By definition, pleiotropy is a situation in which one gene controls for the expression of multiple phenotypic traits. These traits don’t have to be clearly linked, i.e., eye shape and eye color, but can instead be completely unrelated.
If you remember back to your high school science classes, genetic crosses probably made an appearance at some point. Perhaps you remember the 4-square diagram on your exams, along with Mendelian mathematics, where the offspring of an AA x BB cross would have an AB genotype. These rudimentary genetic crosses were an introduction to how multiple traits and alleles combine during reproduction. However, for the vast majority of genes, the story is not so simple.
There are numerous types of genetic inheritance; straightforward Mendelian inheritance is just the least complex example. One of the least discussed – but most interesting and potentially problematic – is pleiotropy.
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What is Pleiotropy?
By definition, pleiotropy is a situation in which one gene controls for the expression of multiple phenotypic traits. These traits don’t have to be clearly linked, i.e., eye shape and eye color, but can instead be completely unrelated. In many cases, this multi-trait effect is because a gene codes for a certain product, whereas that protein/product serves multiple purposes in the body, catalyzes numerous reactions or interacts with various signal receptors. In this way, a single gene is able to have a measurable impact on different systems.
Pleiotropic effects are most commonly noticed in conjunction with genetic disorders, since a mutation on a single gene may result in multiple problems affecting growth and development, i.e., height, weight, skeletal development. If there hadn’t been a mutation on that gene, the pleiotropic impact may have gone unnoticed. Some of the genetic disorders linked to pleiotropy include sickle cell anemia, Marfan Syndrome and Phenylketonuria, among others.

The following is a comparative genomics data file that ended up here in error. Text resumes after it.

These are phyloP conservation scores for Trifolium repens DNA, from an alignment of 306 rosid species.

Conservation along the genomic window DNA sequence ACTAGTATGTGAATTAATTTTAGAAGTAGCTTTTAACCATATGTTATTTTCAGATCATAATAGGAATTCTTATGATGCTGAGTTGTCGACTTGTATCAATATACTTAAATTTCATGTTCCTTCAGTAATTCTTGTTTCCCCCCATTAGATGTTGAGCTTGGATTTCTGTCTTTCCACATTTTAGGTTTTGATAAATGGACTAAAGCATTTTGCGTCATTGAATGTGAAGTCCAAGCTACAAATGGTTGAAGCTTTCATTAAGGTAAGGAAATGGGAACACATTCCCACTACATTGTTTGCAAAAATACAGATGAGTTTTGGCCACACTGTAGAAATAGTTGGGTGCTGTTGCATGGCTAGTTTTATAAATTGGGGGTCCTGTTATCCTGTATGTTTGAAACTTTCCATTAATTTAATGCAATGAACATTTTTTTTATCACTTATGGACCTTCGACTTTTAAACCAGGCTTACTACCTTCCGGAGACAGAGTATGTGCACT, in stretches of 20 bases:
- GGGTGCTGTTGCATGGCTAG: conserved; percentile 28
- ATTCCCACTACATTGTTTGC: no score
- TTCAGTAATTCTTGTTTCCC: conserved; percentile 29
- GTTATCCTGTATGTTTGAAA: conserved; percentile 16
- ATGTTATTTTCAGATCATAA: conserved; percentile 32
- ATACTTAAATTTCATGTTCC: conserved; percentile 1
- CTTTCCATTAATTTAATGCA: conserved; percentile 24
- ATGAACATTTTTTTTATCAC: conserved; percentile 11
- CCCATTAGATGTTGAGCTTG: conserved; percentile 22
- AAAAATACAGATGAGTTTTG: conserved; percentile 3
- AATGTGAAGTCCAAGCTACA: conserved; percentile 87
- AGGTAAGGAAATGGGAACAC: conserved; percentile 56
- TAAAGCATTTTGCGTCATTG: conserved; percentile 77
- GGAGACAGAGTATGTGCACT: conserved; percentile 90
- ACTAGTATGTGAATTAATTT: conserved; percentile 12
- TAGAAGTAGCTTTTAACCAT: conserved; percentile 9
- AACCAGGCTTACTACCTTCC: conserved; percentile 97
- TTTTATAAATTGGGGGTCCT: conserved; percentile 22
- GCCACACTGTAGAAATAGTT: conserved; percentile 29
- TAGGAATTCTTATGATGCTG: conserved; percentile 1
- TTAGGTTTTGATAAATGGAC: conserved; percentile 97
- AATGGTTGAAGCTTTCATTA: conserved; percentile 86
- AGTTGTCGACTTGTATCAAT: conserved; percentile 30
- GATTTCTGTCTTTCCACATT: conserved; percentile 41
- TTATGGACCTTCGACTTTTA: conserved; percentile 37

There are various types of pleiotropy, including developmental pleiotropy, gene pleiotropy, selectional pleiotropy and antagonistic pleiotropy, all of which we will discuss in more detail below.
Types of Pleiotropy
While pleiotropy is defined quite narrowly in terms of its effects (one gene impacting multiple phenotypic aspects), there are still some minor differences in expression, resulting in the different categories below.
This is the variation of pleiotropy that receives the most attention, as it relates to gene mutations and subsequent developmental disorders. This form of pleiotropy is when a mutation has more than one effect on the resulting phenotype of the offspring. A classic example of this type of pleiotropy is phenylketonuria, a human disease that emanates from a single mutation on chromosome 12. By affecting various systems in the body, this mutation can prevent the body from properly regulating the levels of a key amino acid, phenylalanine. Genes that are defined by this type of pleiotropy are widely studied because of their impact on health and survival.